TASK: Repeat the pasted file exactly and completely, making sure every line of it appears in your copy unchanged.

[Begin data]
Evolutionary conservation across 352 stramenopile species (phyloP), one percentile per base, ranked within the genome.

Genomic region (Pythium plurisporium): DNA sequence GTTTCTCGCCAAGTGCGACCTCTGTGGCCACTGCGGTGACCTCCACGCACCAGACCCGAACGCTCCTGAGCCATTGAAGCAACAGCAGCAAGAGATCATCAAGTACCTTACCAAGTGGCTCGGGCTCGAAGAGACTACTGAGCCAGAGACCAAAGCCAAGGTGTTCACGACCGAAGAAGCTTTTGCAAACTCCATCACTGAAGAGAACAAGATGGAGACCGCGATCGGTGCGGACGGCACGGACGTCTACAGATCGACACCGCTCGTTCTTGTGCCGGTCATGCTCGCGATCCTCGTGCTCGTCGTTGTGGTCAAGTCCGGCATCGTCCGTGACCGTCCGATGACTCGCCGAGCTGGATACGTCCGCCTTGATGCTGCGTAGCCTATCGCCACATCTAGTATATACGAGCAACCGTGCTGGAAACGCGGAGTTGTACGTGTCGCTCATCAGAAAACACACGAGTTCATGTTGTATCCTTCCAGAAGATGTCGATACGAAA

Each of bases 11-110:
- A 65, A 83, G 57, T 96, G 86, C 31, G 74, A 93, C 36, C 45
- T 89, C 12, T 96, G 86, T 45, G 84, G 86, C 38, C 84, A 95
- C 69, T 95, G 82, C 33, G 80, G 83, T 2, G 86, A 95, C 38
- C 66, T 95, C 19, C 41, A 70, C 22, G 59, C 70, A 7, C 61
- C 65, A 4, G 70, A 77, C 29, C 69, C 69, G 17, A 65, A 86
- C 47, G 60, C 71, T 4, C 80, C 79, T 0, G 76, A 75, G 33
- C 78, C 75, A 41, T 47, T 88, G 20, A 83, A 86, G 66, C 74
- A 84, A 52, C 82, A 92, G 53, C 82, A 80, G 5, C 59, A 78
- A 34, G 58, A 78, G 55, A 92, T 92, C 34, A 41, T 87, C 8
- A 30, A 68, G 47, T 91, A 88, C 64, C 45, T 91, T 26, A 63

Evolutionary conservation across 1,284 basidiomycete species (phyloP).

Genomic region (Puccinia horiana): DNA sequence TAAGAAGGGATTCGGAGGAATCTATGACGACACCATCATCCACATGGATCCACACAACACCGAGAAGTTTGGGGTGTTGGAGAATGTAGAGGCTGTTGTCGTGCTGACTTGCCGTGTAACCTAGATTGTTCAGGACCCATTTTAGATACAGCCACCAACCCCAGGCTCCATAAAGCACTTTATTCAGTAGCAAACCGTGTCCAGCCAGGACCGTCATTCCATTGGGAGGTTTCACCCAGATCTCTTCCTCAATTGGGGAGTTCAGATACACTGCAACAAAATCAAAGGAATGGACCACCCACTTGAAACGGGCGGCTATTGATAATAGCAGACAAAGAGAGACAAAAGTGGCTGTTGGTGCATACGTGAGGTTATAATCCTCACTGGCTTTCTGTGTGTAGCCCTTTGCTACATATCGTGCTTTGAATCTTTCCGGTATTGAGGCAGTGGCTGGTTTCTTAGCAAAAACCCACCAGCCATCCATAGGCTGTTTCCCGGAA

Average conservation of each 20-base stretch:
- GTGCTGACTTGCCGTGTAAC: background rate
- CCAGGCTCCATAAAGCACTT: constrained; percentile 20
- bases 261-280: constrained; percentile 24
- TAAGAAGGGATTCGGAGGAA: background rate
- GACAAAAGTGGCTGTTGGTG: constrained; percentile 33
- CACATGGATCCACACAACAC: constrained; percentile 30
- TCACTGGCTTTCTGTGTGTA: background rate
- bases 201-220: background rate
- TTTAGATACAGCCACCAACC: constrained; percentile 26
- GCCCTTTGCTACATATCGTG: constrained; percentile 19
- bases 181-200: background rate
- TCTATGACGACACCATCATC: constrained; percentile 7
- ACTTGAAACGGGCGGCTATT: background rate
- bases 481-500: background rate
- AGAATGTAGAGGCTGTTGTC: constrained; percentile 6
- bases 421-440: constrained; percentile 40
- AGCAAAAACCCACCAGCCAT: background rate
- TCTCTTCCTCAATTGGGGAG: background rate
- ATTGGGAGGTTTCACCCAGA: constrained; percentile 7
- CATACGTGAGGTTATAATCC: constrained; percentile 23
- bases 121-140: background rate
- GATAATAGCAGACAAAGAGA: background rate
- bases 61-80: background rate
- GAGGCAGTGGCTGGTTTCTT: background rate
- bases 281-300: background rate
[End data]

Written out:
Evolutionary conservation across 352 stramenopile species (phyloP), one percentile per base, ranked within the genome.

Genomic region (Pythium plurisporium): DNA sequence GTTTCTCGCCAAGTGCGACCTCTGTGGCCACTGCGGTGACCTCCACGCACCAGACCCGAACGCTCCTGAGCCATTGAAGCAACAGCAGCAAGAGATCATCAAGTACCTTACCAAGTGGCTCGGGCTCGAAGAGACTACTGAGCCAGAGACCAAAGCCAAGGTGTTCACGACCGAAGAAGCTTTTGCAAACTCCATCACTGAAGAGAACAAGATGGAGACCGCGATCGGTGCGGACGGCACGGACGTCTACAGATCGACACCGCTCGTTCTTGTGCCGGTCATGCTCGCGATCCTCGTGCTCGTCGTTGTGGTCAAGTCCGGCATCGTCCGTGACCGTCCGATGACTCGCCGAGCTGGATACGTCCGCCTTGATGCTGCGTAGCCTATCGCCACATCTAGTATATACGAGCAACCGTGCTGGAAACGCGGAGTTGTACGTGTCGCTCATCAGAAAACACACGAGTTCATGTTGTATCCTTCCAGAAGATGTCGATACGAAA

Each of bases 11-110:
- A 65, A 83, G 57, T 96, G 86, C 31, G 74, A 93, C 36, C 45
- T 89, C 12, T 96, G 86, T 45, G 84, G 86, C 38, C 84, A 95
- C 69, T 95, G 82, C 33, G 80, G 83, T 2, G 86, A 95, C 38
- C 66, T 95, C 19, C 41, A 70, C 22, G 59, C 70, A 7, C 61
- C 65, A 4, G 70, A 77, C 29, C 69, C 69, G 17, A 65, A 86
- C 47, G 60, C 71, T 4, C 80, C 79, T 0, G 76, A 75, G 33
- C 78, C 75, A 41, T 47, T 88, G 20, A 83, A 86, G 66, C 74
- A 84, A 52, C 82, A 92, G 53, C 82, A 80, G 5, C 59, A 78
- A 34, G 58, A 78, G 55, A 92, T 92, C 34, A 41, T 87, C 8
- A 30, A 68, G 47, T 91, A 88, C 64, C 45, T 91, T 26, A 63

Evolutionary conservation across 1,284 basidiomycete species (phyloP).

Genomic region (Puccinia horiana): DNA sequence TAAGAAGGGATTCGGAGGAATCTATGACGACACCATCATCCACATGGATCCACACAACACCGAGAAGTTTGGGGTGTTGGAGAATGTAGAGGCTGTTGTCGTGCTGACTTGCCGTGTAACCTAGATTGTTCAGGACCCATTTTAGATACAGCCACCAACCCCAGGCTCCATAAAGCACTTTATTCAGTAGCAAACCGTGTCCAGCCAGGACCGTCATTCCATTGGGAGGTTTCACCCAGATCTCTTCCTCAATTGGGGAGTTCAGATACACTGCAACAAAATCAAAGGAATGGACCACCCACTTGAAACGGGCGGCTATTGATAATAGCAGACAAAGAGAGACAAAAGTGGCTGTTGGTGCATACGTGAGGTTATAATCCTCACTGGCTTTCTGTGTGTAGCCCTTTGCTACATATCGTGCTTTGAATCTTTCCGGTATTGAGGCAGTGGCTGGTTTCTTAGCAAAAACCCACCAGCCATCCATAGGCTGTTTCCCGGAA

Average conservation of each 20-base stretch:
- GTGCTGACTTGCCGTGTAAC: background rate
- CCAGGCTCCATAAAGCACTT: constrained; percentile 20
- bases 261-280: constrained; percentile 24
- TAAGAAGGGATTCGGAGGAA: background rate
- GACAAAAGTGGCTGTTGGTG: constrained; percentile 33
- CACATGGATCCACACAACAC: constrained; percentile 30
- TCACTGGCTTTCTGTGTGTA: background rate
- bases 201-220: background rate
- TTTAGATACAGCCACCAACC: constrained; percentile 26
- GCCCTTTGCTACATATCGTG: constrained; percentile 19
- bases 181-200: background rate
- TCTATGACGACACCATCATC: constrained; percentile 7
- ACTTGAAACGGGCGGCTATT: background rate
- bases 481-500: background rate
- AGAATGTAGAGGCTGTTGTC: constrained; percentile 6
- bases 421-440: constrained; percentile 40
- AGCAAAAACCCACCAGCCAT: background rate
- TCTCTTCCTCAATTGGGGAG: background rate
- ATTGGGAGGTTTCACCCAGA: constrained; percentile 7
- CATACGTGAGGTTATAATCC: constrained; percentile 23
- bases 121-140: background rate
- GATAATAGCAGACAAAGAGA: background rate
- bases 61-80: background rate
- GAGGCAGTGGCTGGTTTCTT: background rate
- bases 281-300: background rate